Astronauts to ready shuttle for landing
By Jeff Franks
HOUSTON (Reuters) - Space shuttle Endeavour astronauts were set to spend Tuesday on the routine tasks of getting their ship ready for a Wednesday landing as they neared the end of what NASA hailed as a landmark mission.
After delivering the first Japanese module to the International Space Station and assembling a Canadian robot for station maintenance, the seven crew members were to stow gear and check flight control systems to prepare for their fiery descent back to Earth.
Endeavour, which launched on March 11 and spent 12 days at the space station before departing on Monday, was scheduled to land at 7:05 p.m. EDT on Wednesday at Kennedy Space Center in Florida.
The shuttle crew performed five spacewalks, with much of their time devoted to the assembly of Dextre, the Canadian robot that will be used to perform maintenance on the station exterior.
But their primary task was to install the first piece of Japan's three-piece Kibo complex, which will be the largest laboratory on the space outpost when completed early next year.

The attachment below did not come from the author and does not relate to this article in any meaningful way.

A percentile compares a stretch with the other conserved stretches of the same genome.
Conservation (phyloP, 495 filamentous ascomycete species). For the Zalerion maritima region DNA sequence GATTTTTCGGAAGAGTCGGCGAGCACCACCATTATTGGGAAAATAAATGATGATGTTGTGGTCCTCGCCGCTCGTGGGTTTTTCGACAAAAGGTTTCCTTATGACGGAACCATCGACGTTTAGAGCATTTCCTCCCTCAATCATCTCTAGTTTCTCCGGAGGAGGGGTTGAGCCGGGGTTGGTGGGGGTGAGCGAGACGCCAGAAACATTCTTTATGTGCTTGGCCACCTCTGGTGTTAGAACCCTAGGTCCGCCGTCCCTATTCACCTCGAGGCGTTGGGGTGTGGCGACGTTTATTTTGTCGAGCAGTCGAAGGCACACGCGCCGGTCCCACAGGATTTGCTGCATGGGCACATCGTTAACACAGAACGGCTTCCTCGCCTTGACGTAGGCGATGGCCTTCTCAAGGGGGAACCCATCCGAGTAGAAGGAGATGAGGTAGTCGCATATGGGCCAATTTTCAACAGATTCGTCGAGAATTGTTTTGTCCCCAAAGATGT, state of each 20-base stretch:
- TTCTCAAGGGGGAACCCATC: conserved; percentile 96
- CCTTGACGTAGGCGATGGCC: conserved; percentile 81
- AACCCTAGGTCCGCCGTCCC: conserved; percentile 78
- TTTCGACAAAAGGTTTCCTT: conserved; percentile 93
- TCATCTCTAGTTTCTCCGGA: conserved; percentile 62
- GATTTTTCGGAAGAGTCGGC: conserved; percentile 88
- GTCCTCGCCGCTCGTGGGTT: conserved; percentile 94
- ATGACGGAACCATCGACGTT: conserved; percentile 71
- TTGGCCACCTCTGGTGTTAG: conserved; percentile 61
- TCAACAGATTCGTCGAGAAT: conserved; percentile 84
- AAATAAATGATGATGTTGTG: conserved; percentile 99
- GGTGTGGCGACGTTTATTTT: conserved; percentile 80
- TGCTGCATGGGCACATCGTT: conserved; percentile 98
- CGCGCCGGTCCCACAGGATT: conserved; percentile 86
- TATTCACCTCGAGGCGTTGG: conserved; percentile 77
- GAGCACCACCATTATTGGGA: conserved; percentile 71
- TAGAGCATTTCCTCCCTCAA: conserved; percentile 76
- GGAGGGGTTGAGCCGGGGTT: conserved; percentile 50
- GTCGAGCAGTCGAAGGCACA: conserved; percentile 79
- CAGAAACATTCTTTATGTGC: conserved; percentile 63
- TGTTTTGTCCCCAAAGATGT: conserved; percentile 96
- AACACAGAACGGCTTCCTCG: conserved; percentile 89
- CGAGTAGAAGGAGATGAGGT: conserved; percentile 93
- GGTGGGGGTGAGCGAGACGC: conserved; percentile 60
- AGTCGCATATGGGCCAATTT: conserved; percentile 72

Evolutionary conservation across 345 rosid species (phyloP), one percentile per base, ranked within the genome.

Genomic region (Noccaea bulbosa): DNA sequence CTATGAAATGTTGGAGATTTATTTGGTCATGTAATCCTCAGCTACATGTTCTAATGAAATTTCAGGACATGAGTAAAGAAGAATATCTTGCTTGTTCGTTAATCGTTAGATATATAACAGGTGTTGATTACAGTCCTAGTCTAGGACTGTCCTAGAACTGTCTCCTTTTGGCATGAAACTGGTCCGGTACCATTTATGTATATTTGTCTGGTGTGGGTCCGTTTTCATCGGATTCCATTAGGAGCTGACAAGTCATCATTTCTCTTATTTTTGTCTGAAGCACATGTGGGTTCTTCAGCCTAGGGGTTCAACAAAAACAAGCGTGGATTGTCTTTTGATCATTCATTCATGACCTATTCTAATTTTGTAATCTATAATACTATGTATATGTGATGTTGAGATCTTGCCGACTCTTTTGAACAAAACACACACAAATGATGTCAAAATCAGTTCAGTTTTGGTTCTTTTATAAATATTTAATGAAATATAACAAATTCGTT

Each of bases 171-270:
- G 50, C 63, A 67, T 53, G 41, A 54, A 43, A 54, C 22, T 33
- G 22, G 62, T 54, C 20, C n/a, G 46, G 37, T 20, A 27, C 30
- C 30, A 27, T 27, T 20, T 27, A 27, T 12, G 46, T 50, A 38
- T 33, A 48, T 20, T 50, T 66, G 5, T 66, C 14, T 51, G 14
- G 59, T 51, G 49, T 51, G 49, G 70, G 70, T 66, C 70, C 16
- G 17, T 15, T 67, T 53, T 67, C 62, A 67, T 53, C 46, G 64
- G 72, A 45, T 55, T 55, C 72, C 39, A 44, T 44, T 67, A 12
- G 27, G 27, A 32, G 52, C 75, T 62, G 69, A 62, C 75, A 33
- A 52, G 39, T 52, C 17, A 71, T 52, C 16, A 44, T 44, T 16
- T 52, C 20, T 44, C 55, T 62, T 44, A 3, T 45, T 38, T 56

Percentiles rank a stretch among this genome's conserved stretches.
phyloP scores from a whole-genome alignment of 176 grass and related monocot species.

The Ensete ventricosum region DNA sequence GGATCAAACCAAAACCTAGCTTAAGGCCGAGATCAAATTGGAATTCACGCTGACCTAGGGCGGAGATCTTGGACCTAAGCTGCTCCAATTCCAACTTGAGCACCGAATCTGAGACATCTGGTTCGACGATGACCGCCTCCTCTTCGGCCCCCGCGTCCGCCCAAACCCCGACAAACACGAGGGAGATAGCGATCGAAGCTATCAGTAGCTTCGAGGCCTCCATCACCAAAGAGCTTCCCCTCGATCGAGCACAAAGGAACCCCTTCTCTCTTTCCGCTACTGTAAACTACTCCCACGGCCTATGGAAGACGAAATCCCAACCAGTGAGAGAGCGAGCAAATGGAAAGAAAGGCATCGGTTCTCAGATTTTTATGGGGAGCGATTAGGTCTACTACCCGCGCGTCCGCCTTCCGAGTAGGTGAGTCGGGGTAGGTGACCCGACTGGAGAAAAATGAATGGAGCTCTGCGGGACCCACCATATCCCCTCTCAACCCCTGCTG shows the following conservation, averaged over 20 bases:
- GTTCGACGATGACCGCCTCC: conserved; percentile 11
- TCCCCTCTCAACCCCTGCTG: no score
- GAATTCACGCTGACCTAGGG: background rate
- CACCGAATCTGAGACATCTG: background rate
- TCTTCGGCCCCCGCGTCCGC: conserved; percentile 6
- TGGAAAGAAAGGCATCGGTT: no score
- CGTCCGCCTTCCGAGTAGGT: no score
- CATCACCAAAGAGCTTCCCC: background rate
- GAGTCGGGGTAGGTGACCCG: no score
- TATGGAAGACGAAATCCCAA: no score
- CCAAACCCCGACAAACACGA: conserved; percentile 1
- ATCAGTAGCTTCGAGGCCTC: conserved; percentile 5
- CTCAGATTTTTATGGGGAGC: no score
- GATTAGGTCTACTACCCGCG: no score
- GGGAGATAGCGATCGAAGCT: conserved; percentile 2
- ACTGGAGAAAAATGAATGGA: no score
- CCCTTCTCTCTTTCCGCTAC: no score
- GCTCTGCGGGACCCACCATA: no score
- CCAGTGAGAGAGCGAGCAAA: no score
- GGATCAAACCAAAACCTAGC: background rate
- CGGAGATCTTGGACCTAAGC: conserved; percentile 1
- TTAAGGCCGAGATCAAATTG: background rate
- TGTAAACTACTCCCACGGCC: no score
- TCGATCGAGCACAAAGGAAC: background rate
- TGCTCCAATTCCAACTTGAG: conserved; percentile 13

The main segment of Kibo, which is Japanese for "hope," will be ferried to the station in a May shuttle flight.
Kibo's arrival marked the first time that all 15 partner nations in the $100 billion project have been represented on the space station, the first segment of which was launched into orbit in November 1998.
"Here we are nine years, three months-plus later and we now have all the international partners represented on board the ISS (space station)," NASA space station program manager Mike Suffredini said in a Monday night press briefing at Johnson Space Center. Continued...